UK Investing £43 Million Into Low-Emission Vehicle Support

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The UK government will be investing £43 million ($66 million) into the support of ultra-low-emission vehicles through 2020 — thereby supporting the buildout of electric vehicle (EV) charging stations, as well as funding further research into electric car and electric bus technologies.

Of that £43 million figure, £32 million ($49.2 million) will be spent on EV charging infrastructure, and £11 million on the support of 14 “low emission vehicle technology” research and development projects. These projects include work undertaken by a total of 50 different organizations, apparently — including those from a number of different small businesses.

British flag

The UK’s Department for Transport stated that of these numbers, £15 million ($23.1 million) would be put to use to provide drivers of EVs with grants (the Electric Vehicle Homecharge Scheme), and £8 million ($12.3 million) would be utilized directly to install new charging infrastructure throughout the country.

By the terms of the Electric Vehicle Homecharge Scheme, EV drivers can receive up to £700 ($1,077) towards the installation of a charging system. This offer starts from April 13, 2015.

The bidding process on the charging station buildout is expected to begin in May.

In addition, £9 million ($13.85 million) will be used to deal with other infrastructure issues — making sure “that the UK’s chargepoint network remains accessible and open for users,” for example.

Amongst the research projects set to receive funding are: one working to create “a novel recycled carbon fiber material that will bring lightweight, low cost vehicle chassis structures to the mass market;” one developing a zero-emissions electric bus outfitted with a hydrogen fuel cell range extender; and one developing “a prototype zero-emissions power and cooling system adapted from a cutting-edge liquid nitrogen powered engine that will dramatically reduce the CO2 emissions from refrigerated trucks and air-conditioned buses.”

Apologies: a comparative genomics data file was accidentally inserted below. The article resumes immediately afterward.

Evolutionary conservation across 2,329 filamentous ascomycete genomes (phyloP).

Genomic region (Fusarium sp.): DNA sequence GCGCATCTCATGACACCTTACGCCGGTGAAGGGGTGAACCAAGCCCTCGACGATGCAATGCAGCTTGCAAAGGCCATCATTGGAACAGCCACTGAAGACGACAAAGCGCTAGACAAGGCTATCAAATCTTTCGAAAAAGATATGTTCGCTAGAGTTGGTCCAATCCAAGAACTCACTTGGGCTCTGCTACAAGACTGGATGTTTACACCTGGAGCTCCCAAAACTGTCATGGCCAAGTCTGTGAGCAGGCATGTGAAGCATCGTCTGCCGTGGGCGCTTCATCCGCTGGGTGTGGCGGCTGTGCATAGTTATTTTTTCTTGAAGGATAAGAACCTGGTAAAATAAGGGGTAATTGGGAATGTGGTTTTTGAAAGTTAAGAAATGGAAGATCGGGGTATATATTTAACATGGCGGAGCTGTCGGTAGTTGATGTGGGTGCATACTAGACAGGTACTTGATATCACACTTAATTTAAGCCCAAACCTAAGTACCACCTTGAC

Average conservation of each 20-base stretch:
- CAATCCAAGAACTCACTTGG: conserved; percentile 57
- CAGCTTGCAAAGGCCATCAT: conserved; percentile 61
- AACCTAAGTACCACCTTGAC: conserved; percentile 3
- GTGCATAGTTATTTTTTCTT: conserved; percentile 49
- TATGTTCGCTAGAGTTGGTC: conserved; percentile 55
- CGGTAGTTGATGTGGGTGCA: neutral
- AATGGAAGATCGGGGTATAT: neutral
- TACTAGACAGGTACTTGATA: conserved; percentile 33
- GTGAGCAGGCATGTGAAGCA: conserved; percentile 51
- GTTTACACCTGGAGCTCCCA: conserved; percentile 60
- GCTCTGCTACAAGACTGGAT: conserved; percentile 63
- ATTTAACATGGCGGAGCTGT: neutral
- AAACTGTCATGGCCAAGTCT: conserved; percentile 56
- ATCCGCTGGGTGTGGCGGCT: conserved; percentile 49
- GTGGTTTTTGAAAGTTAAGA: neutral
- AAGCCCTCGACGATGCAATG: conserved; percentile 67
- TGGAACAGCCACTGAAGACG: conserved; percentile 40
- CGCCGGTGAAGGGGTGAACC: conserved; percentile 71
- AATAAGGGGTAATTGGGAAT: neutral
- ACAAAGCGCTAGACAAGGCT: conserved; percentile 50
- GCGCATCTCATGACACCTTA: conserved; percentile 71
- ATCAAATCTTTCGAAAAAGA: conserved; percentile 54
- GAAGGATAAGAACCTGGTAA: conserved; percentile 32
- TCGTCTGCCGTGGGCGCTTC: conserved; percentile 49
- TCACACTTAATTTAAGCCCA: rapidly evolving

Sounds like good and interesting stuff. I’d say that there’s probably a good chance that these investments will pay off for the UK — and help drive the growing industry there.

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James Ayre

James Ayre's background is predominantly in geopolitics and history, but he has an obsessive interest in pretty much everything. After an early life spent in the Imperial Free City of Dortmund, James followed the river Ruhr to Cofbuokheim, where he attended the University of Astnide. And where he also briefly considered entering the coal mining business. He currently writes for a living, on a broad variety of subjects, ranging from science, to politics, to military history, to renewable energy.

James Ayre has 4830 posts and counting. See all posts by James Ayre

5 thoughts on “UK Investing £43 Million Into Low-Emission Vehicle Support

  • UK should better work with Tesla and build a 5 billion giga factory and a Tesla production plant in the UK instead of a minor 66 million for inventing the wheel.

    • Well this is better as compared to some other countries and places who as od right now do nothing! 🙁

    • Why would the UK want a Tesla factory when it’s already one of the leading manufacturers of the LEAF at Nissan Sunderland? Tesla is just one of many succesful purveyors of EV’s, not the alpha and omega of the industry.

      More to the point, these technologies are not ‘reinventing the wheel’. Many of the proposed ideas are sensible, especially the improved lightweight materials and the more efficient cooling systems for cool trucks. That alone might end up avoiding more carbon emissions than the tiny number of Teslas currently on the road every could.

  • £43 million over five years (<£9m a year) is just one step beyond tokenism. The Chinese government is thinking of putting $16 billion into a charging network and other ev support (link). They aren’t committed to it yet, but that’s what a real commitment looks like. Angela Merkel promised a charger policy in Germany; if it comes it will also be on a serious scale.

    • Bundestag just approved the e-mobility law, the Bundesparlament still needs to approve it, but it’s safe to say they will.
      The idea is driving on bus lanes, free parking spaces and reserved charging spots. Municipalities can pretty much decide how they want to do this.

      I have honestly hoped for more…

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